they have not given us conservative values, there were i think 16 candidates that were on that stage and almost every one of them had stronger conservative credentials, actually understood issues, actually understood policy and that principle. the republicans rejected all of those other conservatives for donald trump. >> host: it could be about, and this is where perhaps the gop, part of your book is also about giving advice to the conservatives. we can get to that, but as we establish our positions here and what people like us go as we move forward, the rejection of individuals who are seen as the establishment like when eric cantor was effectively fired, that we saw the trend to this of a wholesale rejection of, and the other men were running, and the woman, carly fiorina, who at
one point also supported, really did represent the standard that this was a wholesale rejection of what was seen as a failure of the standard and is a message to be sent. this is where the divide is, that it's less rejection of conservatism and more a rejection of those who have it moved it properly or who say their conservative but where we've seen the next in line, john mccain, mitt romney, and then we see the world unfold and the ability also to do with the world in its new face with electronics, social media, the internet. is that part of the issue? not just media but how you interact on all of these formats, which trump did very well at, in talking to people directly and being able to communicate with them, which i
don't think any of the other people standing on that debate stayed were able to do with the exception perhaps of carly fiorina, but even she wasn't able to translate it to the ground. is it about being communicated in a new age where as president reagan didn't even have to deal with talk radio or anything on social media? >> guest: this is an interesting point that during the reagan era you didn't have the kind of conservative media, a coal chamber you and i are both part of. i wonder whether his success might've had to do with all of that. it's one of those interesting puzzles what role they play. but look, donald trump represented something. he represented what the big middle finger from voters to the establishment, but if you really, really wanted to deal with some of these issues you would have gone, you being the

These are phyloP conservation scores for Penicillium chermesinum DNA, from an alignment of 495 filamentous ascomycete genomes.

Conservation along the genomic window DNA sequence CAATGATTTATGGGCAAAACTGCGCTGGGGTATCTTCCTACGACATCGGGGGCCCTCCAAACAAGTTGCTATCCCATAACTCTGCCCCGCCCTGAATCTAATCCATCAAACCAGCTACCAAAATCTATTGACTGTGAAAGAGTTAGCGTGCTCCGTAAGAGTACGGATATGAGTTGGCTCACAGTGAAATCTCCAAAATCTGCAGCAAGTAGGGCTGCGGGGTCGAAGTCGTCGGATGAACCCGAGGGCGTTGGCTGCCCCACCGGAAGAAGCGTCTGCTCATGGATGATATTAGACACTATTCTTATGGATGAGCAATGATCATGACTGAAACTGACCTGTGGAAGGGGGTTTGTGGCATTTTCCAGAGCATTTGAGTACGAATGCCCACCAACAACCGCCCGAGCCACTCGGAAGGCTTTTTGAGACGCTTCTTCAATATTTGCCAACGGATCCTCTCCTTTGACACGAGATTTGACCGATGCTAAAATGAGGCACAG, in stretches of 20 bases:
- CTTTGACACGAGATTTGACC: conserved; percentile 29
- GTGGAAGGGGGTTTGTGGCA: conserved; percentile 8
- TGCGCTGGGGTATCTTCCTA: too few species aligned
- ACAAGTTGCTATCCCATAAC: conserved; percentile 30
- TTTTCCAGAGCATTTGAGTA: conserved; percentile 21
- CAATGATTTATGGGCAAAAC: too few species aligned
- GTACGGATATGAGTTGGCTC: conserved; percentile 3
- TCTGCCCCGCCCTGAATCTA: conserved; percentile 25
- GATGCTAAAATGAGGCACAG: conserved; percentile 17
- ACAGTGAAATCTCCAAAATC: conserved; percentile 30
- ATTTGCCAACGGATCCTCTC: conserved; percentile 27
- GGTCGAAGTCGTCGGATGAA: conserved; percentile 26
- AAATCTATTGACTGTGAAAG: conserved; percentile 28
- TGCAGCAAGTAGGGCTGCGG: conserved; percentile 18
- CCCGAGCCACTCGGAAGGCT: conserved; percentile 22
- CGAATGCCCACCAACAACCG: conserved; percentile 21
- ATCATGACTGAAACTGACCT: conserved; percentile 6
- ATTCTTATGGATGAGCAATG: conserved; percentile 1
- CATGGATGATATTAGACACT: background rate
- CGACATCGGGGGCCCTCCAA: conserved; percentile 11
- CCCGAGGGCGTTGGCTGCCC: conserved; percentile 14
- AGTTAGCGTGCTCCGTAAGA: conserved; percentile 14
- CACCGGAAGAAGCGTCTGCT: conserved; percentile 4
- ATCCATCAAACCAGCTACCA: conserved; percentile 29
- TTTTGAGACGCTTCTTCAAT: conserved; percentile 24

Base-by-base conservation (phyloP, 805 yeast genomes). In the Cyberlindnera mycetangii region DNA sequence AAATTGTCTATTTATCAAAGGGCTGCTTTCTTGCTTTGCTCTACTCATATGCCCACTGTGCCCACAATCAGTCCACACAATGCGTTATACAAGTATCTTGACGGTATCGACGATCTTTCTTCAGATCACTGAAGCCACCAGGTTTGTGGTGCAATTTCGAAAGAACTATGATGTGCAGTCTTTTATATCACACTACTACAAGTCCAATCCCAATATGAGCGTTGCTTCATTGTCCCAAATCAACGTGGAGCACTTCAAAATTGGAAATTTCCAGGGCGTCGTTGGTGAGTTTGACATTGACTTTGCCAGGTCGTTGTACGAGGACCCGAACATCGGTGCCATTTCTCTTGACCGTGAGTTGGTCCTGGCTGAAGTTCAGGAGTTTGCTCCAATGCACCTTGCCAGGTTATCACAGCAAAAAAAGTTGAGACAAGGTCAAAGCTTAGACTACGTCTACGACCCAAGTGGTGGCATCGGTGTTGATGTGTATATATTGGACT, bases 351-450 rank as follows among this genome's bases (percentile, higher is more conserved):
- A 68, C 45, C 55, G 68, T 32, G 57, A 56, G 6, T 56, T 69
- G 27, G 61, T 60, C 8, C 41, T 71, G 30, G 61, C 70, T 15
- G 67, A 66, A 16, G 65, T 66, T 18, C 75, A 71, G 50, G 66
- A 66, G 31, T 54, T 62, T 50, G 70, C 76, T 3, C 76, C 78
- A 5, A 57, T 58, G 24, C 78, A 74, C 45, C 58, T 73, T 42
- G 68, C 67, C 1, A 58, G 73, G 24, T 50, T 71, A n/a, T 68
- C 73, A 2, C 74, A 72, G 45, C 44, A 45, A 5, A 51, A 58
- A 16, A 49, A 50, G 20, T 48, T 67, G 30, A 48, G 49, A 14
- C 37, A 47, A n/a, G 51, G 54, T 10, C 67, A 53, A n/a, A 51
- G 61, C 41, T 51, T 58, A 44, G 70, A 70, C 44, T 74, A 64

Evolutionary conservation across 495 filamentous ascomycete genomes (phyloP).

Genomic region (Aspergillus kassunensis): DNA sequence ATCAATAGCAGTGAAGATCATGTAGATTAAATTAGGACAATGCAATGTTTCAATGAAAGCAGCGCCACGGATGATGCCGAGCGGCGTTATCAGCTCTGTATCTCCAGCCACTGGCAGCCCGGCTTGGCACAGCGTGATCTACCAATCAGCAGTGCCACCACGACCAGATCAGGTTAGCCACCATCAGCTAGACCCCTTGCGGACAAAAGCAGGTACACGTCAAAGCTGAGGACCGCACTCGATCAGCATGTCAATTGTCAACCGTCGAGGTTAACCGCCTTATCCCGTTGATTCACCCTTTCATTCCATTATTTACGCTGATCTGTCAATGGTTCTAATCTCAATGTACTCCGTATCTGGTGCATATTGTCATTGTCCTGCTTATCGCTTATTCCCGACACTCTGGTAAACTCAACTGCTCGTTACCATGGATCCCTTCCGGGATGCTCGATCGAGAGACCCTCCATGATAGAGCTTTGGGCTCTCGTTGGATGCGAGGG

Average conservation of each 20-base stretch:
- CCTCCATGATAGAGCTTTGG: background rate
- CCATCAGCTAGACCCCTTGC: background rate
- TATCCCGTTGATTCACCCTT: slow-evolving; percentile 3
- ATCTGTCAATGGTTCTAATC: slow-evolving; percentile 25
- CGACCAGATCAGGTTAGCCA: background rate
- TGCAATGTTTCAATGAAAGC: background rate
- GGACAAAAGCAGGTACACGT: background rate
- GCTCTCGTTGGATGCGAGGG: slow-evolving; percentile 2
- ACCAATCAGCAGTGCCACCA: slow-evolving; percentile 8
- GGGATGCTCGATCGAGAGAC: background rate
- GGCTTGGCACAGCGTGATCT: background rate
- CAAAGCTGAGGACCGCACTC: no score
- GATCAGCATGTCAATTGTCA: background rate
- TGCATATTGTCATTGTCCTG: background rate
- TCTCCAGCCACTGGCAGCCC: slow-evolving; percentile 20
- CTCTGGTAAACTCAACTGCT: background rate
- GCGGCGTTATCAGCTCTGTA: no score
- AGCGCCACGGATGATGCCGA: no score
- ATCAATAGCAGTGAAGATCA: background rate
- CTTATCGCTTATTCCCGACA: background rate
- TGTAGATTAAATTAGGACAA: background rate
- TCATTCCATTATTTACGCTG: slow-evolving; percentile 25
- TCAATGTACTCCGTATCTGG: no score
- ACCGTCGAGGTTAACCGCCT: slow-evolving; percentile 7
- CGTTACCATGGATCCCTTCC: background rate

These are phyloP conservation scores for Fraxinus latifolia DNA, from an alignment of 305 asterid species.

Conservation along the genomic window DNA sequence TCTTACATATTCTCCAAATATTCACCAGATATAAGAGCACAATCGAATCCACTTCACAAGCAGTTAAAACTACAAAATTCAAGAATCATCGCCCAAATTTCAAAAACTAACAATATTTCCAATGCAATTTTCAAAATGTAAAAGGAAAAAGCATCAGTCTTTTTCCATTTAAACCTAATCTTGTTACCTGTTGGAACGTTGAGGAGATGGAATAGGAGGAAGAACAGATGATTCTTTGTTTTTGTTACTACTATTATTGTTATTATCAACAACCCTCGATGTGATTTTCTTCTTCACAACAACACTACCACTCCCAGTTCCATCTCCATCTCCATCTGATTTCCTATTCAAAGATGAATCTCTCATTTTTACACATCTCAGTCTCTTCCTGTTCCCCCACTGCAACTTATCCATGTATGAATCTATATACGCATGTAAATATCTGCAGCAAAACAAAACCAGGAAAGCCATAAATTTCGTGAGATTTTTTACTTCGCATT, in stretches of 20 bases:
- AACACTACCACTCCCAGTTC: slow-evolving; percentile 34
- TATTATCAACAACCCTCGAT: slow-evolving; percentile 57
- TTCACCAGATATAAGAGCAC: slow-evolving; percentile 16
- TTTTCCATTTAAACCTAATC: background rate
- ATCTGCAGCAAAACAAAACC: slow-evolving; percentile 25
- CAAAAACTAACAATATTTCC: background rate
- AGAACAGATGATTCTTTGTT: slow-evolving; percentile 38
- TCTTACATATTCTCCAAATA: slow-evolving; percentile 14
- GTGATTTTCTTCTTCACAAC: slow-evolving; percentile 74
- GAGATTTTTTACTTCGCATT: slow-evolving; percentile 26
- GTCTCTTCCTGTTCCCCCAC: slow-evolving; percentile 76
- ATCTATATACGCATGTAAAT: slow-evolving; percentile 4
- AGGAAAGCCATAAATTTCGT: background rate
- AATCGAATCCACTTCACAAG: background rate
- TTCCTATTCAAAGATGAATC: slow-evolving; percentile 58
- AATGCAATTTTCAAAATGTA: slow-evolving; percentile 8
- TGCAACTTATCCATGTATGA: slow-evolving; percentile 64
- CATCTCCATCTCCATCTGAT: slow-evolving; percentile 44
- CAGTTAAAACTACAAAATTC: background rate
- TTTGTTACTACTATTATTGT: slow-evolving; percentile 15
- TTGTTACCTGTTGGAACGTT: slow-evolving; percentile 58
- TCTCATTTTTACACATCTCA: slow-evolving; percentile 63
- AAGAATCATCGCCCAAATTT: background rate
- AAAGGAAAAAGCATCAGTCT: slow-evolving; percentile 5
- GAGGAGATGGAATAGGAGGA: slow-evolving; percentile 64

republican electorate, with gone with a review or scott walker or carly fiorina and they didn't. he's a master of twitter but he was crude, rude, he was a serial liar. he is thin-skinned, erratic, a fraud. >> host: just -- >> guest: this was relatively well-known and conservatives who, not that long ago used to argue that character mattered, that the president was wmata. at some a fun way to rationalize the behavior of someone who insults women, mocks the disabled, mocks pows, has paid a multiband dollars fine for defrauding students who just wanted to get an education, who even now sitting in the oval office uses his power to insult and to call for people to be fired for engaging in free speech. and yet we are supposed to think
this is a return to conservative values. >> host: i don't know if anybody, that's interesting because i don't know if that election was that argument tragic it was the argument i was making. >> host: no one is saying this is a return to conservative values in a sense that it was, in fact, an effort to put up the dumpster fire that was happening economically and was and still is happening around the world. cbs had a panel of three women come to african american women and a white woman, about our age, asking them about his comments after charleston, if it bothered them. all of them said no, they were voting for, they were not voting for a husband or a boyfriend, that it was about getting things in order. that's the thing that's
resonated about the role of the president, the nature of this person as an individual and what was required at the moment. clearly people determine that it wasn't going to be a chris christie or marco rubio or jeb bush, that it is a statement at least worthy of them seriously, and in your book, the implication is that the voters or at least the tree and in the republican party, which are not republican, is the xenophobia and racism and misogyny. and for the average voter who wants their jobs back, who wants healthcare dealt with, who want to money back in the pocket and wants to see the future, is that fair to all of those individuals who acknowledged that on occasion were going to be offended but that the something larger at stake? is it fair in that kind of a viewpoint to the voters
themselves? >> guest: for what? >> host: as in your book, that the movement -- what he represents was xenophobia and misogyny and racism, that by implication is that's what -- >> guest: he traffics in it. no question. his attitude towards women, we don't need to rehash it. we had him on one camera, the was once a time with someone bragged on camera about sexual assaulting women that would be disqualified. certainly conservatives would have thought that. the blaming, his attitude on other things, does that mean the voters are racist or sexist? no. i think that's what a lot of people on the left have made a terrible mistake. they have played the race card so often that it's lost meaning. they spent three years crying wolf. they said john mccain was a racist. they submit romney, ronald